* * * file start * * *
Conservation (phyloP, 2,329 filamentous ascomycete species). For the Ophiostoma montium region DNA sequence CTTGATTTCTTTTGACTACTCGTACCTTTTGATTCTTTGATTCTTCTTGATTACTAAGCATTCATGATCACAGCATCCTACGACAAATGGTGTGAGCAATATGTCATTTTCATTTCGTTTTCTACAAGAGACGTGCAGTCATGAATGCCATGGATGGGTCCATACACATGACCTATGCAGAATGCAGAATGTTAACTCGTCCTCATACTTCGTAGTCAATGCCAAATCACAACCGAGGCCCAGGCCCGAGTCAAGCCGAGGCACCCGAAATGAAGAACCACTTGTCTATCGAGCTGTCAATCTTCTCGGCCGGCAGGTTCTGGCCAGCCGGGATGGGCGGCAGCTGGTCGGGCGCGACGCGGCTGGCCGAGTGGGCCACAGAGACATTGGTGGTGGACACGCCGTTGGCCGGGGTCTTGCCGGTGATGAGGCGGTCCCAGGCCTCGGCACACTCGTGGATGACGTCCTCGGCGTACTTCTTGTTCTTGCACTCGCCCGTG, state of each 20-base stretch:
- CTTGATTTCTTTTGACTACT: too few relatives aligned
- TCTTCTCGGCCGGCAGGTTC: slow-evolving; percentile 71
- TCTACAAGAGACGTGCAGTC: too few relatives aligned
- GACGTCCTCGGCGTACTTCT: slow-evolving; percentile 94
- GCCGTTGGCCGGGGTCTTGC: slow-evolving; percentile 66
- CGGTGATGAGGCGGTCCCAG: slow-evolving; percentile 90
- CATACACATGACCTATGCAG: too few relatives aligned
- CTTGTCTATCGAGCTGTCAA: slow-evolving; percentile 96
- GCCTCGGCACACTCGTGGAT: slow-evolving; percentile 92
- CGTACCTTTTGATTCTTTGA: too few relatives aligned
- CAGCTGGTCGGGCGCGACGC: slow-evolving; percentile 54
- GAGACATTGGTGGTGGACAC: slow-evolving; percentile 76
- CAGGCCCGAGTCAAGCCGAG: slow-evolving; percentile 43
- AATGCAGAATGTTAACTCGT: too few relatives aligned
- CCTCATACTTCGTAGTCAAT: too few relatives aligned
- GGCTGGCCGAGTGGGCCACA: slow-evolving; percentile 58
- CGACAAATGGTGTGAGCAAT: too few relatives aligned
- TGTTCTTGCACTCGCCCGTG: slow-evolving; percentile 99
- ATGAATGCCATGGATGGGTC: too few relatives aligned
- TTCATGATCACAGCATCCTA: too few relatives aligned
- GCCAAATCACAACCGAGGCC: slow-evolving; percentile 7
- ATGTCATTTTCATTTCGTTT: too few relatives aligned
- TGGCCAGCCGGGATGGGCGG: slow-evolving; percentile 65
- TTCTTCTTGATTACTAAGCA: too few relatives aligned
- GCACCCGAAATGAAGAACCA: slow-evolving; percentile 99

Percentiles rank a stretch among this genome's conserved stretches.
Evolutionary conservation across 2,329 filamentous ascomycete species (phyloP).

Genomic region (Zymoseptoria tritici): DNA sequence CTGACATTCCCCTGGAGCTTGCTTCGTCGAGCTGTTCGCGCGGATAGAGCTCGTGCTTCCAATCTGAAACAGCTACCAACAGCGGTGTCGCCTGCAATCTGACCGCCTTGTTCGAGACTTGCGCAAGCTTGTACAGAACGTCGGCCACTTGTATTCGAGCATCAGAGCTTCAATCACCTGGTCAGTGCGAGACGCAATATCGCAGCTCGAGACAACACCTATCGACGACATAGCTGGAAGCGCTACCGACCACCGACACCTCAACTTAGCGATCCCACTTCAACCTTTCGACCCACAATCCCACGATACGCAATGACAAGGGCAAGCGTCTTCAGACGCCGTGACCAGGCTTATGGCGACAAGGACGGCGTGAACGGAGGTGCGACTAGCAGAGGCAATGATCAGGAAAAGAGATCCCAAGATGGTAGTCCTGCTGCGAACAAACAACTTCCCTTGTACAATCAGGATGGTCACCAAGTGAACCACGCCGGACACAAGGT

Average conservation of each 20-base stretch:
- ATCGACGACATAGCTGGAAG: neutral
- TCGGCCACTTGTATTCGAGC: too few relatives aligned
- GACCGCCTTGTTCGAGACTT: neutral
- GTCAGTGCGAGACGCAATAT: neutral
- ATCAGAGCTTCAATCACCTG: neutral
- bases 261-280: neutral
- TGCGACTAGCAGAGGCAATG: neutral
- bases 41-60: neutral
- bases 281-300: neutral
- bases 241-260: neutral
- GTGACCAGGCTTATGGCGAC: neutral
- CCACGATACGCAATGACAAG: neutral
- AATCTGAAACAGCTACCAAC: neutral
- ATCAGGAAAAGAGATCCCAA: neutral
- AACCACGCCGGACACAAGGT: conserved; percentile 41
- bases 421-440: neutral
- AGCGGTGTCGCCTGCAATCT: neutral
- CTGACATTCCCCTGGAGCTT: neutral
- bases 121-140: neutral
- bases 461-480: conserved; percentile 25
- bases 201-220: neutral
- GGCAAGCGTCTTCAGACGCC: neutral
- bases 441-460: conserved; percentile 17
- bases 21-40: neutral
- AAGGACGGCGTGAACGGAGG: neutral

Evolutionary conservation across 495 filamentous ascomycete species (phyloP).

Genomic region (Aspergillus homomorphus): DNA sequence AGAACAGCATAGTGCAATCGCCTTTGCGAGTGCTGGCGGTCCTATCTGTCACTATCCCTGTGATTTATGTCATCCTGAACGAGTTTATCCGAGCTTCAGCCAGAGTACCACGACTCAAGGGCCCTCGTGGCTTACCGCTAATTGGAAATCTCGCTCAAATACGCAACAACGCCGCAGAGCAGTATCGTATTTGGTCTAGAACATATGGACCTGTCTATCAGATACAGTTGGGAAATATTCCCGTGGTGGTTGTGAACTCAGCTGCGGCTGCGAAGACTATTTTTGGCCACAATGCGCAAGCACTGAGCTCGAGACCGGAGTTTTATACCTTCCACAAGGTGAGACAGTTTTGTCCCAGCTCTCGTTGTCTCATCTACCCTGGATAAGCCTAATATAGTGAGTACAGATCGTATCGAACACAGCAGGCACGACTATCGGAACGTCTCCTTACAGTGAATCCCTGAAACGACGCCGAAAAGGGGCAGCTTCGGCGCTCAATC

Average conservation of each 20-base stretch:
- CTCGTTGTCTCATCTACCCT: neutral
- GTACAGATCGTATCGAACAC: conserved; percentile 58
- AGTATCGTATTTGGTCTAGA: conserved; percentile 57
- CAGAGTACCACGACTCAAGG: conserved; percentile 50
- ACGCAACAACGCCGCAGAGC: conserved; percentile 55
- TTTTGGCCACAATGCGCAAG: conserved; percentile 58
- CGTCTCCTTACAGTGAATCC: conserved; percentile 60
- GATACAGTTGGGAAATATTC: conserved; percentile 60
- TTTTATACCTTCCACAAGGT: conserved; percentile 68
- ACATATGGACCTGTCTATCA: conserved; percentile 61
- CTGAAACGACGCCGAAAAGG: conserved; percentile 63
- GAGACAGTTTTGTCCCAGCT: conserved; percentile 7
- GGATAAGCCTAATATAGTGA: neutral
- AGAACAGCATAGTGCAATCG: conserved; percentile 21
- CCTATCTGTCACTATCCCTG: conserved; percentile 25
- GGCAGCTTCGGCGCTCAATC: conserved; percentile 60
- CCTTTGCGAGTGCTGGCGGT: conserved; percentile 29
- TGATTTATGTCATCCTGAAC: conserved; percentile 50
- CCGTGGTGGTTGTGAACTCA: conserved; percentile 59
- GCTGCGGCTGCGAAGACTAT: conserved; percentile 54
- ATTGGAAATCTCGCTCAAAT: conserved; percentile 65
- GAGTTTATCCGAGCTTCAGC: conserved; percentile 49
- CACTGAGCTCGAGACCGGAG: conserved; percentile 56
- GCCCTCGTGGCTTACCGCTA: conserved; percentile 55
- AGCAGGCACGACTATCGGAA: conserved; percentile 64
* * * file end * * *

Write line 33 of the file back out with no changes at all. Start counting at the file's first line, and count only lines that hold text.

- GACCGCCTTGTTCGAGACTT: neutral